She's Indian-American, brown, she dreams in in Hinglish, sings Bollywood songs in the rain and, she eats beef.
Meet Tanya Rawal, the Indian-American Professor, who is fighting xenophobia in America one saree at a time. Started to fight back against the rising tide of hate crime and anti-immigration speeches, the #SareeNotSorry project has received much love from social media.
In an article on The Aerogram, Tanya writes that she wants to embrace the hypen.
"What would happen if we immigrants stopped trying so hard to assimilate? What if we started to feel as though we were a blessing to the countries we chose to make our home? What would it look like if we actually started to embrace the hyphen? Loving two countries does not undermine either nation, but it does threaten nationalism."
The idea, according to this professor at the University of California, is not to be the exotic other, but to be proud of one's culture and language.To be comfortable in one's own skin. To be who one wants to be without compromising for fear of being perceived as different.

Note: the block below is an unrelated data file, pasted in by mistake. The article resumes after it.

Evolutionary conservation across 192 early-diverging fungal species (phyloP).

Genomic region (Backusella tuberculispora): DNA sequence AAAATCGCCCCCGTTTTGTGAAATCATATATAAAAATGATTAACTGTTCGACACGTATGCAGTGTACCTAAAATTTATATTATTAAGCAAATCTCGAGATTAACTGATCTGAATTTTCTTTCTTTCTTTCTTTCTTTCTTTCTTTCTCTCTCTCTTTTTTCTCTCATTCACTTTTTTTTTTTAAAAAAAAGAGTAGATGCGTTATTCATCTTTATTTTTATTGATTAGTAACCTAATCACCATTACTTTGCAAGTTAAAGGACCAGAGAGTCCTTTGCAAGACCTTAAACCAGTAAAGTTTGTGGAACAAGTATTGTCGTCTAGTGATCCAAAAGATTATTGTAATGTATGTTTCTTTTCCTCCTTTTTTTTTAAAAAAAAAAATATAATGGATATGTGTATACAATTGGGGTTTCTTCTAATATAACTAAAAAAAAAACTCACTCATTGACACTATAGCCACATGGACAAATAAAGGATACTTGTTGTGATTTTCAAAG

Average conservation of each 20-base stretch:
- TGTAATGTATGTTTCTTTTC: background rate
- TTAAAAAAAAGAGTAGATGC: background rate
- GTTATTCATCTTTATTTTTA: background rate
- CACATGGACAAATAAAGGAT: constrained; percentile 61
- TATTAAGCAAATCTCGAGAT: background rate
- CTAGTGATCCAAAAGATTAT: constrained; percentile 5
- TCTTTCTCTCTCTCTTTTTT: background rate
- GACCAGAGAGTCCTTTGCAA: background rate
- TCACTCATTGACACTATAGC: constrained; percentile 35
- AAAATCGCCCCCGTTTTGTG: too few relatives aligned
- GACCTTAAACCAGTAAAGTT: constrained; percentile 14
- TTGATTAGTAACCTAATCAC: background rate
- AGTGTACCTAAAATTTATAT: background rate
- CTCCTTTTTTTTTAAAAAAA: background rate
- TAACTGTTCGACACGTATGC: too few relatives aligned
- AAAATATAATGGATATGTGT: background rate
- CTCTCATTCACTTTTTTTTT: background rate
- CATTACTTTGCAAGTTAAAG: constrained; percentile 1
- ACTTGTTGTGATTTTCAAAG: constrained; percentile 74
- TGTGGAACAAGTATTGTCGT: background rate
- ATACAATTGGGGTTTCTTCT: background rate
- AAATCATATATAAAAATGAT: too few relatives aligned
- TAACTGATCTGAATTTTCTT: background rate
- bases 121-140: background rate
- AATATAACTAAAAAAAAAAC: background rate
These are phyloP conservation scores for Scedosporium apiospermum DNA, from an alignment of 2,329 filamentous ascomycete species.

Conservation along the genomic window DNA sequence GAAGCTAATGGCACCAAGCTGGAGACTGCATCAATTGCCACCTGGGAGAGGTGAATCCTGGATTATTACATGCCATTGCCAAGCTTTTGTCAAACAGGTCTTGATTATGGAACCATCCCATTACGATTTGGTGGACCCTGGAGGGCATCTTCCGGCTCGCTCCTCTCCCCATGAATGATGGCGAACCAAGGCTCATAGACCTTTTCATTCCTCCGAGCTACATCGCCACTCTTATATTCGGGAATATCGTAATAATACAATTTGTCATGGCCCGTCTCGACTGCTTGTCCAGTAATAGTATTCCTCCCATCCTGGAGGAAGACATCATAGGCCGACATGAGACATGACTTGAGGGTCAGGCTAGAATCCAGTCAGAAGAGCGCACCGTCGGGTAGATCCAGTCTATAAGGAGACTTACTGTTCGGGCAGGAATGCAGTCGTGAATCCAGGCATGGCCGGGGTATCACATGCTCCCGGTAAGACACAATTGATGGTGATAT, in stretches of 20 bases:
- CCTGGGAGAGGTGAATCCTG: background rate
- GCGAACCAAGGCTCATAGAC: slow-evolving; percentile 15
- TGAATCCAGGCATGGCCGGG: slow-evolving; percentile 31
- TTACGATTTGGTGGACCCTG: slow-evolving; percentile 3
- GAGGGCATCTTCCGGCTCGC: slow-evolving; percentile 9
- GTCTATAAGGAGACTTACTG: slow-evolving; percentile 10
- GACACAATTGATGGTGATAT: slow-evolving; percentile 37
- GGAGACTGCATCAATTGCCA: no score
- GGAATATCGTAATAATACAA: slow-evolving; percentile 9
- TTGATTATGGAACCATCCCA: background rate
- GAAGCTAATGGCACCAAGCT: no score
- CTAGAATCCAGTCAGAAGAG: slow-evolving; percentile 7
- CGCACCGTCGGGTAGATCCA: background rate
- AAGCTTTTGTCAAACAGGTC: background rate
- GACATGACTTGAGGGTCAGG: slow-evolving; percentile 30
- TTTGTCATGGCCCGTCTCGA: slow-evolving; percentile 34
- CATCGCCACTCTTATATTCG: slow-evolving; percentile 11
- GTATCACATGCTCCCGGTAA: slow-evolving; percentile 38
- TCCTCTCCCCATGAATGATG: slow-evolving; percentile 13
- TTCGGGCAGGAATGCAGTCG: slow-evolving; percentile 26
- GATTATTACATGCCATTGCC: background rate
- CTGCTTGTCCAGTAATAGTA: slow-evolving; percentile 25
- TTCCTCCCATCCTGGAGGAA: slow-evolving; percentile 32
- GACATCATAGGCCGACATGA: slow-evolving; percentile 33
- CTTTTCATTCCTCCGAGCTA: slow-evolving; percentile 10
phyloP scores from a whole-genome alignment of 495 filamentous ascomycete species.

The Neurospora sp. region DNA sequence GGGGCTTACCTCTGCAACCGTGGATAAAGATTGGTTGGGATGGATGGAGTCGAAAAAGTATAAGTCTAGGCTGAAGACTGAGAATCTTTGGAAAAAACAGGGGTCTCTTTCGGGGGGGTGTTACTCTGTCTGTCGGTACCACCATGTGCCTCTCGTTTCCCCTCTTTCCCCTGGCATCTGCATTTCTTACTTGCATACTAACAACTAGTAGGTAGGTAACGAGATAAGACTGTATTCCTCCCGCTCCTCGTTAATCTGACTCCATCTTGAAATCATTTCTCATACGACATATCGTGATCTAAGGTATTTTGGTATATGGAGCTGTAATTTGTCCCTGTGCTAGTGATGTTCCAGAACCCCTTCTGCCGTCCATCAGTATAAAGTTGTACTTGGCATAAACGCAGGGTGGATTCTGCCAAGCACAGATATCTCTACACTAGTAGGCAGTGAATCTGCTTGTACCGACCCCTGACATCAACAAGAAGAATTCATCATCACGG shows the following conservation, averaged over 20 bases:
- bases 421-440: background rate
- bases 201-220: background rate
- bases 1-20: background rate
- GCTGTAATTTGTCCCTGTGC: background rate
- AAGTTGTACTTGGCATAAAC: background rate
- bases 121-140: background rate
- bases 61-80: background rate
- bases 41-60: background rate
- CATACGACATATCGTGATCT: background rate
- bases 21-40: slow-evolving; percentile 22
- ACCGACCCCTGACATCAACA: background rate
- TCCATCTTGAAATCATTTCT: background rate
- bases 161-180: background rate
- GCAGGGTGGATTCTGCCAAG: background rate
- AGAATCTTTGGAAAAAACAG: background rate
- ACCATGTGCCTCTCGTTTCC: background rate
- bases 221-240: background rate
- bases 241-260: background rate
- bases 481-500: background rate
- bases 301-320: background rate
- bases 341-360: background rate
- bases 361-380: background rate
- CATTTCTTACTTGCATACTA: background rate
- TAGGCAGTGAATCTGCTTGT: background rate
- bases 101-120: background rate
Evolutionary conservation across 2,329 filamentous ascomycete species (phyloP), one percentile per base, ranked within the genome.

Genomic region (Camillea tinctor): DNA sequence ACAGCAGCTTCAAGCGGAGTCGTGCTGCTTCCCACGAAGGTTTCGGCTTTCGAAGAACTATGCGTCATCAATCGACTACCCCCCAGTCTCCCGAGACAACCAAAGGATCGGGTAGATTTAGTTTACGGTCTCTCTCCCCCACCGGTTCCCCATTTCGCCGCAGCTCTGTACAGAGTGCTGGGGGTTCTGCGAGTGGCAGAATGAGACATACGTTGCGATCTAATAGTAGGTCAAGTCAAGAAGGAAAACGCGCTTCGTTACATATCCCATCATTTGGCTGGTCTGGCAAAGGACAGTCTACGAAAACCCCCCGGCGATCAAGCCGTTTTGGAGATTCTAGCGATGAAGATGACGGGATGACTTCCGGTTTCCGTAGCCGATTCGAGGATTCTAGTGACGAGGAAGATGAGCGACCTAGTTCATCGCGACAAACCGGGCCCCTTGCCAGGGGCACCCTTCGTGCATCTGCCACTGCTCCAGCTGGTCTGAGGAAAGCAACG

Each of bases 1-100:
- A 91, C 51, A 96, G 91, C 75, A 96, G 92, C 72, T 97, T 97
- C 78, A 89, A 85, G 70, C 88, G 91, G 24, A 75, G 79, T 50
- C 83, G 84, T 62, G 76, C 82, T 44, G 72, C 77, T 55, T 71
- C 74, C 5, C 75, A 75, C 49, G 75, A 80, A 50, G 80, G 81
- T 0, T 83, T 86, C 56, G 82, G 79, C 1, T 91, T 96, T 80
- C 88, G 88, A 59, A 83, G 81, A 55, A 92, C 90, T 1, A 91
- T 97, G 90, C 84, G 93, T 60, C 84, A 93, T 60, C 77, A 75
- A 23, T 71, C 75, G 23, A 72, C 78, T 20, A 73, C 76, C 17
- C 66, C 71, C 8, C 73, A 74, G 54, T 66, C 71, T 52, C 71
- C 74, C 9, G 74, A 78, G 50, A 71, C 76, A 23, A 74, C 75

The idea was to use fashion to fight a battle that just words seem to be losing.
Tanya however isn't the first one to reclaim the good old saree. The popular 100 Saree Pact, where women promise to wear saree for any 100 days in a year, got there first. What the 100 Saree Pact is to the women in India, #SareeNotSorry is to those abroad.
And what with Donald Trump running for President in America, the good fight against xenophobia seems all the more relevant. The sassy hashtags #SareeNotSorry/SariNotSorry have gained momentum on Instagram and Twitter, with women - ethnic or otherwise - taking up the saree as the weapon of choice.
The women of the world are going the whole six yards in this fight for the freedom to exist without having to justify their existence. And it looks like they're going to win.